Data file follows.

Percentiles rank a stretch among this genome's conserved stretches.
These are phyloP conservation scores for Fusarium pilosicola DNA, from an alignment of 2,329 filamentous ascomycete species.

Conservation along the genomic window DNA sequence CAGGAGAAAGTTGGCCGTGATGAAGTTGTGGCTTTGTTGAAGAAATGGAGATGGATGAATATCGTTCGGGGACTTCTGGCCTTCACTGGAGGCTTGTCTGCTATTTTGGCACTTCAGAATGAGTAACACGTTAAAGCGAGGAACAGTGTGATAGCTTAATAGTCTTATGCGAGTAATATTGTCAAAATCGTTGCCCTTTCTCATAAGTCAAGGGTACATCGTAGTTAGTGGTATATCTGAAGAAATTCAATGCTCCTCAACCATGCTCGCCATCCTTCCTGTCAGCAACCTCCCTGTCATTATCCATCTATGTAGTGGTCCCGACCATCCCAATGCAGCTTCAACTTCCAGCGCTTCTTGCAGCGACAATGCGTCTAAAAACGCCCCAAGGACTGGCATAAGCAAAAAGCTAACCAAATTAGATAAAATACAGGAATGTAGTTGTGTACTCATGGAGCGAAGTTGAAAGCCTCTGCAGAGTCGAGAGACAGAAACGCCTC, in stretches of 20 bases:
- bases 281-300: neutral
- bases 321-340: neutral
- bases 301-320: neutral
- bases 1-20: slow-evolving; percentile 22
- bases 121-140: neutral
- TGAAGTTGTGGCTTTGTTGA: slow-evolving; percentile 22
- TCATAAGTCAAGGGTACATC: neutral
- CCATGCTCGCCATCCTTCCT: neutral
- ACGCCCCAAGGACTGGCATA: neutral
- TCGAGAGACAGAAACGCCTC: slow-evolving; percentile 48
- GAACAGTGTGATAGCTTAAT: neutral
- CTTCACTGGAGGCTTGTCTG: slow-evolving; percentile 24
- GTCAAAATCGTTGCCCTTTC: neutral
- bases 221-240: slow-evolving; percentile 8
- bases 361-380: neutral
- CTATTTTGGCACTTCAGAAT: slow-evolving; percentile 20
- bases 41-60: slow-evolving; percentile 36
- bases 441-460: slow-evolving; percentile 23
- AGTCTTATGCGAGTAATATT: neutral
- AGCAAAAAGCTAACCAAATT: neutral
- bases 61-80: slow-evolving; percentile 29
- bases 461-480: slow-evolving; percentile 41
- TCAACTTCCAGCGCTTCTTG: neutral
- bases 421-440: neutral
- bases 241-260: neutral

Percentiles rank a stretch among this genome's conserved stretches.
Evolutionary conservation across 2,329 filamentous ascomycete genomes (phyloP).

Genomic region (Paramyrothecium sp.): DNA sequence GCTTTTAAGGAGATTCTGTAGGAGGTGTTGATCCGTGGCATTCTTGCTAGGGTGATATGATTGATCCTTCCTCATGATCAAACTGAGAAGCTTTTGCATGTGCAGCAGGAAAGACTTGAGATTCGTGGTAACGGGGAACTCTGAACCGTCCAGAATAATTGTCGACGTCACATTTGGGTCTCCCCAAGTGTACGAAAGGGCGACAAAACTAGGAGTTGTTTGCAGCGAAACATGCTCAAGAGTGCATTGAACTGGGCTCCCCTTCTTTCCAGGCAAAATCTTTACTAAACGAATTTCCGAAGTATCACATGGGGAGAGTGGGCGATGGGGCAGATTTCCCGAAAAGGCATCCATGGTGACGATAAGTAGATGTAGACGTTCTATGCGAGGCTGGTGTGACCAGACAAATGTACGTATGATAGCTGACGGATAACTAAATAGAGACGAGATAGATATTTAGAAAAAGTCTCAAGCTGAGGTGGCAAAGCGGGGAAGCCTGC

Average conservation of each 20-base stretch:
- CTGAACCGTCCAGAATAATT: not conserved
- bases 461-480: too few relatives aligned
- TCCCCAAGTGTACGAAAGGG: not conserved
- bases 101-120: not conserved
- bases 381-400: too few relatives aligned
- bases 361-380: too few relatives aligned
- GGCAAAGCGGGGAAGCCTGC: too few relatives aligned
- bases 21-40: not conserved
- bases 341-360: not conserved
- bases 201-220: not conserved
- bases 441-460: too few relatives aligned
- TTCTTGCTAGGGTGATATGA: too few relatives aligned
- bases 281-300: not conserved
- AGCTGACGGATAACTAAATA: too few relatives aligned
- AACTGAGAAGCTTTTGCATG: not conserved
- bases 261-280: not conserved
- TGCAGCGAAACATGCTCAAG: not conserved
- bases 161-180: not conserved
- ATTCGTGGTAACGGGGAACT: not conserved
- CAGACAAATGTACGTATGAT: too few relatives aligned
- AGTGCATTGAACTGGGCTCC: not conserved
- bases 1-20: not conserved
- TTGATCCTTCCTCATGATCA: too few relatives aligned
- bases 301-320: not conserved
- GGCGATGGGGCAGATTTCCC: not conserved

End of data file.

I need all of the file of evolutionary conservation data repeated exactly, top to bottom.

Percentiles rank a stretch among this genome's conserved stretches.
These are phyloP conservation scores for Fusarium pilosicola DNA, from an alignment of 2,329 filamentous ascomycete species.

Conservation along the genomic window DNA sequence CAGGAGAAAGTTGGCCGTGATGAAGTTGTGGCTTTGTTGAAGAAATGGAGATGGATGAATATCGTTCGGGGACTTCTGGCCTTCACTGGAGGCTTGTCTGCTATTTTGGCACTTCAGAATGAGTAACACGTTAAAGCGAGGAACAGTGTGATAGCTTAATAGTCTTATGCGAGTAATATTGTCAAAATCGTTGCCCTTTCTCATAAGTCAAGGGTACATCGTAGTTAGTGGTATATCTGAAGAAATTCAATGCTCCTCAACCATGCTCGCCATCCTTCCTGTCAGCAACCTCCCTGTCATTATCCATCTATGTAGTGGTCCCGACCATCCCAATGCAGCTTCAACTTCCAGCGCTTCTTGCAGCGACAATGCGTCTAAAAACGCCCCAAGGACTGGCATAAGCAAAAAGCTAACCAAATTAGATAAAATACAGGAATGTAGTTGTGTACTCATGGAGCGAAGTTGAAAGCCTCTGCAGAGTCGAGAGACAGAAACGCCTC, in stretches of 20 bases:
- bases 281-300: neutral
- bases 321-340: neutral
- bases 301-320: neutral
- bases 1-20: slow-evolving; percentile 22
- bases 121-140: neutral
- TGAAGTTGTGGCTTTGTTGA: slow-evolving; percentile 22
- TCATAAGTCAAGGGTACATC: neutral
- CCATGCTCGCCATCCTTCCT: neutral
- ACGCCCCAAGGACTGGCATA: neutral
- TCGAGAGACAGAAACGCCTC: slow-evolving; percentile 48
- GAACAGTGTGATAGCTTAAT: neutral
- CTTCACTGGAGGCTTGTCTG: slow-evolving; percentile 24
- GTCAAAATCGTTGCCCTTTC: neutral
- bases 221-240: slow-evolving; percentile 8
- bases 361-380: neutral
- CTATTTTGGCACTTCAGAAT: slow-evolving; percentile 20
- bases 41-60: slow-evolving; percentile 36
- bases 441-460: slow-evolving; percentile 23
- AGTCTTATGCGAGTAATATT: neutral
- AGCAAAAAGCTAACCAAATT: neutral
- bases 61-80: slow-evolving; percentile 29
- bases 461-480: slow-evolving; percentile 41
- TCAACTTCCAGCGCTTCTTG: neutral
- bases 421-440: neutral
- bases 241-260: neutral

Percentiles rank a stretch among this genome's conserved stretches.
Evolutionary conservation across 2,329 filamentous ascomycete genomes (phyloP).

Genomic region (Paramyrothecium sp.): DNA sequence GCTTTTAAGGAGATTCTGTAGGAGGTGTTGATCCGTGGCATTCTTGCTAGGGTGATATGATTGATCCTTCCTCATGATCAAACTGAGAAGCTTTTGCATGTGCAGCAGGAAAGACTTGAGATTCGTGGTAACGGGGAACTCTGAACCGTCCAGAATAATTGTCGACGTCACATTTGGGTCTCCCCAAGTGTACGAAAGGGCGACAAAACTAGGAGTTGTTTGCAGCGAAACATGCTCAAGAGTGCATTGAACTGGGCTCCCCTTCTTTCCAGGCAAAATCTTTACTAAACGAATTTCCGAAGTATCACATGGGGAGAGTGGGCGATGGGGCAGATTTCCCGAAAAGGCATCCATGGTGACGATAAGTAGATGTAGACGTTCTATGCGAGGCTGGTGTGACCAGACAAATGTACGTATGATAGCTGACGGATAACTAAATAGAGACGAGATAGATATTTAGAAAAAGTCTCAAGCTGAGGTGGCAAAGCGGGGAAGCCTGC

Average conservation of each 20-base stretch:
- CTGAACCGTCCAGAATAATT: not conserved
- bases 461-480: too few relatives aligned
- TCCCCAAGTGTACGAAAGGG: not conserved
- bases 101-120: not conserved
- bases 381-400: too few relatives aligned
- bases 361-380: too few relatives aligned
- GGCAAAGCGGGGAAGCCTGC: too few relatives aligned
- bases 21-40: not conserved
- bases 341-360: not conserved
- bases 201-220: not conserved
- bases 441-460: too few relatives aligned
- TTCTTGCTAGGGTGATATGA: too few relatives aligned
- bases 281-300: not conserved
- AGCTGACGGATAACTAAATA: too few relatives aligned
- AACTGAGAAGCTTTTGCATG: not conserved
- bases 261-280: not conserved
- TGCAGCGAAACATGCTCAAG: not conserved
- bases 161-180: not conserved
- ATTCGTGGTAACGGGGAACT: not conserved
- CAGACAAATGTACGTATGAT: too few relatives aligned
- AGTGCATTGAACTGGGCTCC: not conserved
- bases 1-20: not conserved
- TTGATCCTTCCTCATGATCA: too few relatives aligned
- bases 301-320: not conserved
- GGCGATGGGGCAGATTTCCC: not conserved